Racine "laminated" canoe

Ken Cupery

Fan of the 19th Century
In the 1880's Racine made a canoe laminated from sheets of what appears to have been a thick veneer. I've seen them referenced a number of times in period publications. A brief article in Scientific American notes:

“It is made of birch, cherry, or cedar, according to the taste of the purchaser. Three sheets of the wood are cemented together with the grain of the inner sheet crossing the grain of the outer sheets, and the whole, while green, is pressed into the desired form under heavy pressure, making a body with but a single seam under the keel.”

Sort of a cold moulding process for that era.

I am guessing that the use of a 19th century glue in this environment may have consigned these craft to the same fate as Waters' paper canoes. That old devil moisture eventually won out. Hence, I'd expect to find few if any of this construction to have survived.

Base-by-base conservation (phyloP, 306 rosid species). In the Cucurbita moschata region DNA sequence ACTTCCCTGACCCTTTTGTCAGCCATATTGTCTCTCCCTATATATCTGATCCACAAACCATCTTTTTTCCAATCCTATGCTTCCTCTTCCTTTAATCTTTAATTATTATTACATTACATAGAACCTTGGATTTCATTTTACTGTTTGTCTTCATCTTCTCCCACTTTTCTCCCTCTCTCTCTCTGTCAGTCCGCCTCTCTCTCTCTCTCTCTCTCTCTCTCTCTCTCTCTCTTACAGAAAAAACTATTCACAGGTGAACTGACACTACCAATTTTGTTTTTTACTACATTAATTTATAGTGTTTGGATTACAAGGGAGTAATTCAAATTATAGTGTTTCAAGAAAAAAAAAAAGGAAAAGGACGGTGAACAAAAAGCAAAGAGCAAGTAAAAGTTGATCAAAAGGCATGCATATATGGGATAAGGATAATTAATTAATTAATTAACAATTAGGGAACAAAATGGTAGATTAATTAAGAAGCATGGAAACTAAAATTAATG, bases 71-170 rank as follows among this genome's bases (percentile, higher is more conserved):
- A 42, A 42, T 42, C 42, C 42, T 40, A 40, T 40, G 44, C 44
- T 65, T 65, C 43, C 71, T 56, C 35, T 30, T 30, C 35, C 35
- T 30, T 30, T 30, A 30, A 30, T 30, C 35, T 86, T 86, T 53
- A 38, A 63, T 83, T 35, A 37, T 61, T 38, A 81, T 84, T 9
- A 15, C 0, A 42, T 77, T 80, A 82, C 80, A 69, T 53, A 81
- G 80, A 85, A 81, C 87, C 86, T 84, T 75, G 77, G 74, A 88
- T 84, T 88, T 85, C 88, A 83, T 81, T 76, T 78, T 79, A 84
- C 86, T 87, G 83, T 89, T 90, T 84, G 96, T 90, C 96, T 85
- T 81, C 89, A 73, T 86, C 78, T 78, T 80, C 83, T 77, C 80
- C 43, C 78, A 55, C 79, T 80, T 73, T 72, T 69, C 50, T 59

I've cast about for these craft in modern museums. Are there any out there that people know of? I must admit my interest is more academic than practical.

None in museums that I know of.

Steve Wheeler's article in Wooden Canoe suggested the glue used was "cattle glue" or hide glue - a superior glue for many things and commonly used in veneer work, but definitely not waterproof, or even water resistant.
I have seen formulas quoted in 19th century literature for making hide glue "waterproof". One was to expose it to fumes from formaldehyde(!). Another glue recipe describes a "waterproof" glue made by dissolving shellac and India rubber in ether. So there were apparently some things supposedly better than simple hide glue.

However…. "waterproof" was a was a pretty subjective word in those days, (i.e. no ASTM standards), so I've no idea how well they actually worked. (And I'm not messing around with formaldehyde or ether to find out!) Perhaps the dearth of surviving Racine Canoes and Waters boats gives an empirical answer.

(I'll dig out Steve Wheeler's article. Thanks for the reference.)